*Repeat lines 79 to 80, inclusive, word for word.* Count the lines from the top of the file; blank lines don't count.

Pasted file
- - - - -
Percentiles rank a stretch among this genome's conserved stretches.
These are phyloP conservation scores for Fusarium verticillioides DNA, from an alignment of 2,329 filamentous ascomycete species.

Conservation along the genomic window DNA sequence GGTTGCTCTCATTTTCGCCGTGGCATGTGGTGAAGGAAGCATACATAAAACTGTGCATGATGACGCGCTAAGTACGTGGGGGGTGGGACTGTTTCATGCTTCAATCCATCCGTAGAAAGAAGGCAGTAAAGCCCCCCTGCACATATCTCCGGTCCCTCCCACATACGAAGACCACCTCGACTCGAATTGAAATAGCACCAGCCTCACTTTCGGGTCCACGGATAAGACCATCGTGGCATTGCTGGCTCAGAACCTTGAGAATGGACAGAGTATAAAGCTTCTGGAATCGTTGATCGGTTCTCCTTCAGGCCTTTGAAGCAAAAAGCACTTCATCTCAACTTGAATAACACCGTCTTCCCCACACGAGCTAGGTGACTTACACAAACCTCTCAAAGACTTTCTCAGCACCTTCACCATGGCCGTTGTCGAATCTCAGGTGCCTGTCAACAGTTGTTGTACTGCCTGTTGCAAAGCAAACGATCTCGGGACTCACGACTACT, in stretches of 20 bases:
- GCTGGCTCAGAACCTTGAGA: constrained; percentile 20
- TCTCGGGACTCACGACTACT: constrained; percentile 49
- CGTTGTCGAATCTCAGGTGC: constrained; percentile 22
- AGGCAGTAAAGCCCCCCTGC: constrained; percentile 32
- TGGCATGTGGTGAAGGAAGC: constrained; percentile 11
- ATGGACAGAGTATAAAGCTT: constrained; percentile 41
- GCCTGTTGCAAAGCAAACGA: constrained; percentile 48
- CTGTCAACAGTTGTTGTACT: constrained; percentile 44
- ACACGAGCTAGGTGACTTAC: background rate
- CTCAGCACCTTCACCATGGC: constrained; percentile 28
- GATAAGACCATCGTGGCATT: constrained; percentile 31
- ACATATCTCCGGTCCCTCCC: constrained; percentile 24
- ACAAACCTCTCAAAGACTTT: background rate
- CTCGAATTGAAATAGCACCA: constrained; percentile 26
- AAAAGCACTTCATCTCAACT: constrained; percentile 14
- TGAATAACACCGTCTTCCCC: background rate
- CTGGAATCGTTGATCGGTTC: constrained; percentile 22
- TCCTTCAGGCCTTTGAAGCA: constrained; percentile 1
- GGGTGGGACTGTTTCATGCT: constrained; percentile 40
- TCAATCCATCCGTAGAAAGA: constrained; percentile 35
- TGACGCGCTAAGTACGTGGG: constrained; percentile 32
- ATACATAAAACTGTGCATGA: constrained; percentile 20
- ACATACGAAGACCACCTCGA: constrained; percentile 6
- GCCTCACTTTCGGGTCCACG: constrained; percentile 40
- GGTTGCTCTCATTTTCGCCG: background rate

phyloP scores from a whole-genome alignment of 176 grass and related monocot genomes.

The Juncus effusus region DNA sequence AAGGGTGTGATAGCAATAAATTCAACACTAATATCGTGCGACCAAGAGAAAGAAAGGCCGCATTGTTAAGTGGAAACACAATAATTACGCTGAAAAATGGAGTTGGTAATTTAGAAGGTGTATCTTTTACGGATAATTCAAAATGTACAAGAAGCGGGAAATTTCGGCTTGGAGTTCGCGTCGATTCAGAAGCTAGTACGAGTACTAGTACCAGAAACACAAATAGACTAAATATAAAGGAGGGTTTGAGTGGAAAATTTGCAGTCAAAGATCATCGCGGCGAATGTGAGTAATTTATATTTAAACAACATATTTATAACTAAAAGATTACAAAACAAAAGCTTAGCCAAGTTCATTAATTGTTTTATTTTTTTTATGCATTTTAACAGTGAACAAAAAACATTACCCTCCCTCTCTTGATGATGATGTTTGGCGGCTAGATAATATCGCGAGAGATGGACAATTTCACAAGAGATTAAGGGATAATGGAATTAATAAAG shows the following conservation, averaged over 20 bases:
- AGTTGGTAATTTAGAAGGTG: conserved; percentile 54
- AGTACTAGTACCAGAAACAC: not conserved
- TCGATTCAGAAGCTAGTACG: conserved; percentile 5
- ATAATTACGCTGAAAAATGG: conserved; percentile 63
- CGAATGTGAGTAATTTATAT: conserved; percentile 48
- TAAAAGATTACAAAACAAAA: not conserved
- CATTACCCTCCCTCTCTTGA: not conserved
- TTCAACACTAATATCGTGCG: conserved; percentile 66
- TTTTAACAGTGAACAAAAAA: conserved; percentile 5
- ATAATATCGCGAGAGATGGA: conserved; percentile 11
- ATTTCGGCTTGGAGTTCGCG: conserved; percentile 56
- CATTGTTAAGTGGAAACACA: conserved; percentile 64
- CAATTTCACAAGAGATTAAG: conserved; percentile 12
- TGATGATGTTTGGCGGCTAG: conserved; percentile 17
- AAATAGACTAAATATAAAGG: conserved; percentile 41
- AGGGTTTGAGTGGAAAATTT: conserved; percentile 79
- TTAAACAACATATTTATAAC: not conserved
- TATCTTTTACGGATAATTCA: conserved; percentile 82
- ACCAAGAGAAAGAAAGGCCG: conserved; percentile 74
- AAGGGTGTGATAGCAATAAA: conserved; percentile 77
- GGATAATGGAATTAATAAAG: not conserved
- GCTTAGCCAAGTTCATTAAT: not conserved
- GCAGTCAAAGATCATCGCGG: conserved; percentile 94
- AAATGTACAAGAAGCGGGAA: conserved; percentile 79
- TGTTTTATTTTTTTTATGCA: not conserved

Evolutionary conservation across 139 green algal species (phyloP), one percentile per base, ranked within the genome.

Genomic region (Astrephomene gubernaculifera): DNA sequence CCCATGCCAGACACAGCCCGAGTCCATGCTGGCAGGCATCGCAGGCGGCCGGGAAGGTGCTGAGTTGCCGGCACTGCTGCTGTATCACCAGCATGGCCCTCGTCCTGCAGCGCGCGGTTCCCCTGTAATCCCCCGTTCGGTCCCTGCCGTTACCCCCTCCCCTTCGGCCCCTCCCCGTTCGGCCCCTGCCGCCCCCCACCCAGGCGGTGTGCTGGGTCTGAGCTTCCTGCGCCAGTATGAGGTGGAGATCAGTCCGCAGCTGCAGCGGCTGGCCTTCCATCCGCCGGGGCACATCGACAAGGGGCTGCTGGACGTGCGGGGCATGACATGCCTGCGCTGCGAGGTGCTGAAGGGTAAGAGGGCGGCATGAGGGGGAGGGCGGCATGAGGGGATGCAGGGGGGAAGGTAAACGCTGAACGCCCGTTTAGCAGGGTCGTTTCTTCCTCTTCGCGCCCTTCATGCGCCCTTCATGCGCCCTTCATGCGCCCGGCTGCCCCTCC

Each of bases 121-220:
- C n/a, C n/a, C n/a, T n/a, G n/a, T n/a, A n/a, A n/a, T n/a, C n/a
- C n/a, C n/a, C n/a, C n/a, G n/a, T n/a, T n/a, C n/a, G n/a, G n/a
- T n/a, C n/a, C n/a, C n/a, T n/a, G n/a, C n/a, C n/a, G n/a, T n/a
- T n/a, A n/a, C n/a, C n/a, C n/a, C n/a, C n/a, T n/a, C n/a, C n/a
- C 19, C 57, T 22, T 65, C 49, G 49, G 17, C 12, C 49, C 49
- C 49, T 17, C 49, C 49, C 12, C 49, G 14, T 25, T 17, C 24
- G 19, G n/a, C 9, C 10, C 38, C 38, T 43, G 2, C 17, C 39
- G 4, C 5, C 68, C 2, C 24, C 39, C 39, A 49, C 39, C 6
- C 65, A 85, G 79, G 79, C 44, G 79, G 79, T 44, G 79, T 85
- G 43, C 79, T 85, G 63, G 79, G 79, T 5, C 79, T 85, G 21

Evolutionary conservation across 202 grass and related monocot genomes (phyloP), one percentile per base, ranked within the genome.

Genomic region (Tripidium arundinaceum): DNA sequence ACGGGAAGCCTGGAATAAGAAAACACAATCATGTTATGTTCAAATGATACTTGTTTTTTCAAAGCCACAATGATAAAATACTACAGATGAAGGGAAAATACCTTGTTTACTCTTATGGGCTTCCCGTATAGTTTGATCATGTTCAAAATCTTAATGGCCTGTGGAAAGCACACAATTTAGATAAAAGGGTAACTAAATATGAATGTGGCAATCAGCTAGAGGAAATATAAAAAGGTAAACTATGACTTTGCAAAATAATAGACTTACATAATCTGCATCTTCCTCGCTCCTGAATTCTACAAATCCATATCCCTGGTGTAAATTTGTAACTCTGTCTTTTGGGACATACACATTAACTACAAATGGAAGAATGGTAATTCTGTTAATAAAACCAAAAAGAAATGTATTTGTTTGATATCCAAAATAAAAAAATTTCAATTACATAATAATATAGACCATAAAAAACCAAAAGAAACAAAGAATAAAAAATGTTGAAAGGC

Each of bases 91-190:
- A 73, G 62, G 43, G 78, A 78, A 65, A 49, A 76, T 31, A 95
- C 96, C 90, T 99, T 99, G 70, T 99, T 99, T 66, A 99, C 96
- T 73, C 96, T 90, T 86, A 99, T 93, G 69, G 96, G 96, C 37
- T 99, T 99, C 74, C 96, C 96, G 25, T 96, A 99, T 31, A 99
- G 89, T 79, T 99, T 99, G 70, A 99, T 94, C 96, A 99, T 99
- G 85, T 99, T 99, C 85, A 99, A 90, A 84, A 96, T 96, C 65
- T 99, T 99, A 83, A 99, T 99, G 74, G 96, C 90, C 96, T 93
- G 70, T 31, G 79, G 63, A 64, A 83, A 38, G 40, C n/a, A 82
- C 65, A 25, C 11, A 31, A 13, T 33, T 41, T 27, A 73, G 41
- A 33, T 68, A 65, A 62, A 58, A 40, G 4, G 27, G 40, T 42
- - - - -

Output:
- G 70, T 31, G 79, G 63, A 64, A 83, A 38, G 40, C n/a, A 82
- C 65, A 25, C 11, A 31, A 13, T 33, T 41, T 27, A 73, G 41